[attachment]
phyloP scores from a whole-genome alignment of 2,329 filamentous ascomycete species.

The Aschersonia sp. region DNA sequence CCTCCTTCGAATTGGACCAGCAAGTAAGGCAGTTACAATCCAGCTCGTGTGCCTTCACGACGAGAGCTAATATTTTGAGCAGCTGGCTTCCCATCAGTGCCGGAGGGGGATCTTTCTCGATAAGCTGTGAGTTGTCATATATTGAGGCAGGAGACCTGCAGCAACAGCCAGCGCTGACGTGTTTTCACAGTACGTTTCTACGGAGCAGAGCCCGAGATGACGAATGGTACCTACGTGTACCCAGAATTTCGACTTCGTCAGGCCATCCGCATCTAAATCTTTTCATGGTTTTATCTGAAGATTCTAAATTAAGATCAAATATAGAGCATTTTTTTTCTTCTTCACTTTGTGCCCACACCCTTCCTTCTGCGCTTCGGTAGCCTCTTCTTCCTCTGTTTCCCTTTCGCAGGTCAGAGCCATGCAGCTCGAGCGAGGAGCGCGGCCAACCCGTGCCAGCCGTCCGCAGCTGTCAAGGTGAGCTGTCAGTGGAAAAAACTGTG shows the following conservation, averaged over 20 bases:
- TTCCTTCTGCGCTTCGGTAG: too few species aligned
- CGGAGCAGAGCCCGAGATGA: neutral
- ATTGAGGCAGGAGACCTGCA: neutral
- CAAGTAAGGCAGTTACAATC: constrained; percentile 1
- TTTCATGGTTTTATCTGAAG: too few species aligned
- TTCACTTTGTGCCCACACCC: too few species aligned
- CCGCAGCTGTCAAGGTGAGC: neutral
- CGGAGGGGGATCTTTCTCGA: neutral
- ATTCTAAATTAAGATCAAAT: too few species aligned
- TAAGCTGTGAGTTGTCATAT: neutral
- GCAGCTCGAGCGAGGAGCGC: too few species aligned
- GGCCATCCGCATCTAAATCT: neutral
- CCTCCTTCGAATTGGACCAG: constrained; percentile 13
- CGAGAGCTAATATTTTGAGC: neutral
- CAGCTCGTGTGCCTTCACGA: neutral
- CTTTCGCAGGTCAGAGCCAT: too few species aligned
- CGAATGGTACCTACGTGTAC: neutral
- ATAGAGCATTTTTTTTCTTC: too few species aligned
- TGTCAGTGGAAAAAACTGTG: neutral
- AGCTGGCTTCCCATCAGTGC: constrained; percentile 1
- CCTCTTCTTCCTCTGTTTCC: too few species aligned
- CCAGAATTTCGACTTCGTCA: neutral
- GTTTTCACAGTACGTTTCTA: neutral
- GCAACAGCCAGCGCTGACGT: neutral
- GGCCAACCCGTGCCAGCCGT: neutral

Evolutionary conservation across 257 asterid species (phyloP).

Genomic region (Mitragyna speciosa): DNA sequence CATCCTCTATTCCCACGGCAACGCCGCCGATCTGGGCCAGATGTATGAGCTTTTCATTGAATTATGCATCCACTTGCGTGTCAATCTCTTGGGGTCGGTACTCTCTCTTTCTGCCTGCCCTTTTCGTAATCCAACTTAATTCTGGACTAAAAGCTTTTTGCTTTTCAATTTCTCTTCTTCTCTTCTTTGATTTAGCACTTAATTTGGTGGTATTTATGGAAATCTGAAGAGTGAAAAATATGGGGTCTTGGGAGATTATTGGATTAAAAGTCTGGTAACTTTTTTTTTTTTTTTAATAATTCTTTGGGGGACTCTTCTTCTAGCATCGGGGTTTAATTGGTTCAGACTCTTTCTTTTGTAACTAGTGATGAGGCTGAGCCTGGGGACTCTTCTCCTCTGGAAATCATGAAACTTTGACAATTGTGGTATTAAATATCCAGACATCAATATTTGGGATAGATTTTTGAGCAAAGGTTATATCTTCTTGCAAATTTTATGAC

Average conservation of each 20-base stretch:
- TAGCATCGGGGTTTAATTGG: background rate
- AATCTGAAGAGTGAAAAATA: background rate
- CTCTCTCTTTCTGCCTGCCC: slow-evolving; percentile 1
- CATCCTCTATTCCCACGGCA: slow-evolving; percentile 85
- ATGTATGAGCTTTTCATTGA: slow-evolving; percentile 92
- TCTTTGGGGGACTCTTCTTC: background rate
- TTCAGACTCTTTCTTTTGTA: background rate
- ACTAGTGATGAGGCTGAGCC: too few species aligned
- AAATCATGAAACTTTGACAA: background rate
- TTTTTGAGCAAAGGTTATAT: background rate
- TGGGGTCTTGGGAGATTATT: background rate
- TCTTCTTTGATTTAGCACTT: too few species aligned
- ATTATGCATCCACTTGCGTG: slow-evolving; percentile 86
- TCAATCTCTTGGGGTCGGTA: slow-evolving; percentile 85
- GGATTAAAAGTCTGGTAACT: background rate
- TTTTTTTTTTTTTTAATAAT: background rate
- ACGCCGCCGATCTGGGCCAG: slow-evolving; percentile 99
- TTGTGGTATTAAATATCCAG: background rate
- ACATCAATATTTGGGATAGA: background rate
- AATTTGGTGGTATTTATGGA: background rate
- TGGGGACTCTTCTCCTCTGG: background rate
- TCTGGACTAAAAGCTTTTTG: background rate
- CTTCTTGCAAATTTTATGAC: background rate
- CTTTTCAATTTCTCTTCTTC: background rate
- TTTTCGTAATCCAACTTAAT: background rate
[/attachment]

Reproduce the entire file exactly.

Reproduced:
phyloP scores from a whole-genome alignment of 2,329 filamentous ascomycete species.

The Aschersonia sp. region DNA sequence CCTCCTTCGAATTGGACCAGCAAGTAAGGCAGTTACAATCCAGCTCGTGTGCCTTCACGACGAGAGCTAATATTTTGAGCAGCTGGCTTCCCATCAGTGCCGGAGGGGGATCTTTCTCGATAAGCTGTGAGTTGTCATATATTGAGGCAGGAGACCTGCAGCAACAGCCAGCGCTGACGTGTTTTCACAGTACGTTTCTACGGAGCAGAGCCCGAGATGACGAATGGTACCTACGTGTACCCAGAATTTCGACTTCGTCAGGCCATCCGCATCTAAATCTTTTCATGGTTTTATCTGAAGATTCTAAATTAAGATCAAATATAGAGCATTTTTTTTCTTCTTCACTTTGTGCCCACACCCTTCCTTCTGCGCTTCGGTAGCCTCTTCTTCCTCTGTTTCCCTTTCGCAGGTCAGAGCCATGCAGCTCGAGCGAGGAGCGCGGCCAACCCGTGCCAGCCGTCCGCAGCTGTCAAGGTGAGCTGTCAGTGGAAAAAACTGTG shows the following conservation, averaged over 20 bases:
- TTCCTTCTGCGCTTCGGTAG: too few species aligned
- CGGAGCAGAGCCCGAGATGA: neutral
- ATTGAGGCAGGAGACCTGCA: neutral
- CAAGTAAGGCAGTTACAATC: constrained; percentile 1
- TTTCATGGTTTTATCTGAAG: too few species aligned
- TTCACTTTGTGCCCACACCC: too few species aligned
- CCGCAGCTGTCAAGGTGAGC: neutral
- CGGAGGGGGATCTTTCTCGA: neutral
- ATTCTAAATTAAGATCAAAT: too few species aligned
- TAAGCTGTGAGTTGTCATAT: neutral
- GCAGCTCGAGCGAGGAGCGC: too few species aligned
- GGCCATCCGCATCTAAATCT: neutral
- CCTCCTTCGAATTGGACCAG: constrained; percentile 13
- CGAGAGCTAATATTTTGAGC: neutral
- CAGCTCGTGTGCCTTCACGA: neutral
- CTTTCGCAGGTCAGAGCCAT: too few species aligned
- CGAATGGTACCTACGTGTAC: neutral
- ATAGAGCATTTTTTTTCTTC: too few species aligned
- TGTCAGTGGAAAAAACTGTG: neutral
- AGCTGGCTTCCCATCAGTGC: constrained; percentile 1
- CCTCTTCTTCCTCTGTTTCC: too few species aligned
- CCAGAATTTCGACTTCGTCA: neutral
- GTTTTCACAGTACGTTTCTA: neutral
- GCAACAGCCAGCGCTGACGT: neutral
- GGCCAACCCGTGCCAGCCGT: neutral

Evolutionary conservation across 257 asterid species (phyloP).

Genomic region (Mitragyna speciosa): DNA sequence CATCCTCTATTCCCACGGCAACGCCGCCGATCTGGGCCAGATGTATGAGCTTTTCATTGAATTATGCATCCACTTGCGTGTCAATCTCTTGGGGTCGGTACTCTCTCTTTCTGCCTGCCCTTTTCGTAATCCAACTTAATTCTGGACTAAAAGCTTTTTGCTTTTCAATTTCTCTTCTTCTCTTCTTTGATTTAGCACTTAATTTGGTGGTATTTATGGAAATCTGAAGAGTGAAAAATATGGGGTCTTGGGAGATTATTGGATTAAAAGTCTGGTAACTTTTTTTTTTTTTTTAATAATTCTTTGGGGGACTCTTCTTCTAGCATCGGGGTTTAATTGGTTCAGACTCTTTCTTTTGTAACTAGTGATGAGGCTGAGCCTGGGGACTCTTCTCCTCTGGAAATCATGAAACTTTGACAATTGTGGTATTAAATATCCAGACATCAATATTTGGGATAGATTTTTGAGCAAAGGTTATATCTTCTTGCAAATTTTATGAC

Average conservation of each 20-base stretch:
- TAGCATCGGGGTTTAATTGG: background rate
- AATCTGAAGAGTGAAAAATA: background rate
- CTCTCTCTTTCTGCCTGCCC: slow-evolving; percentile 1
- CATCCTCTATTCCCACGGCA: slow-evolving; percentile 85
- ATGTATGAGCTTTTCATTGA: slow-evolving; percentile 92
- TCTTTGGGGGACTCTTCTTC: background rate
- TTCAGACTCTTTCTTTTGTA: background rate
- ACTAGTGATGAGGCTGAGCC: too few species aligned
- AAATCATGAAACTTTGACAA: background rate
- TTTTTGAGCAAAGGTTATAT: background rate
- TGGGGTCTTGGGAGATTATT: background rate
- TCTTCTTTGATTTAGCACTT: too few species aligned
- ATTATGCATCCACTTGCGTG: slow-evolving; percentile 86
- TCAATCTCTTGGGGTCGGTA: slow-evolving; percentile 85
- GGATTAAAAGTCTGGTAACT: background rate
- TTTTTTTTTTTTTTAATAAT: background rate
- ACGCCGCCGATCTGGGCCAG: slow-evolving; percentile 99
- TTGTGGTATTAAATATCCAG: background rate
- ACATCAATATTTGGGATAGA: background rate
- AATTTGGTGGTATTTATGGA: background rate
- TGGGGACTCTTCTCCTCTGG: background rate
- TCTGGACTAAAAGCTTTTTG: background rate
- CTTCTTGCAAATTTTATGAC: background rate
- CTTTTCAATTTCTCTTCTTC: background rate
- TTTTCGTAATCCAACTTAAT: background rate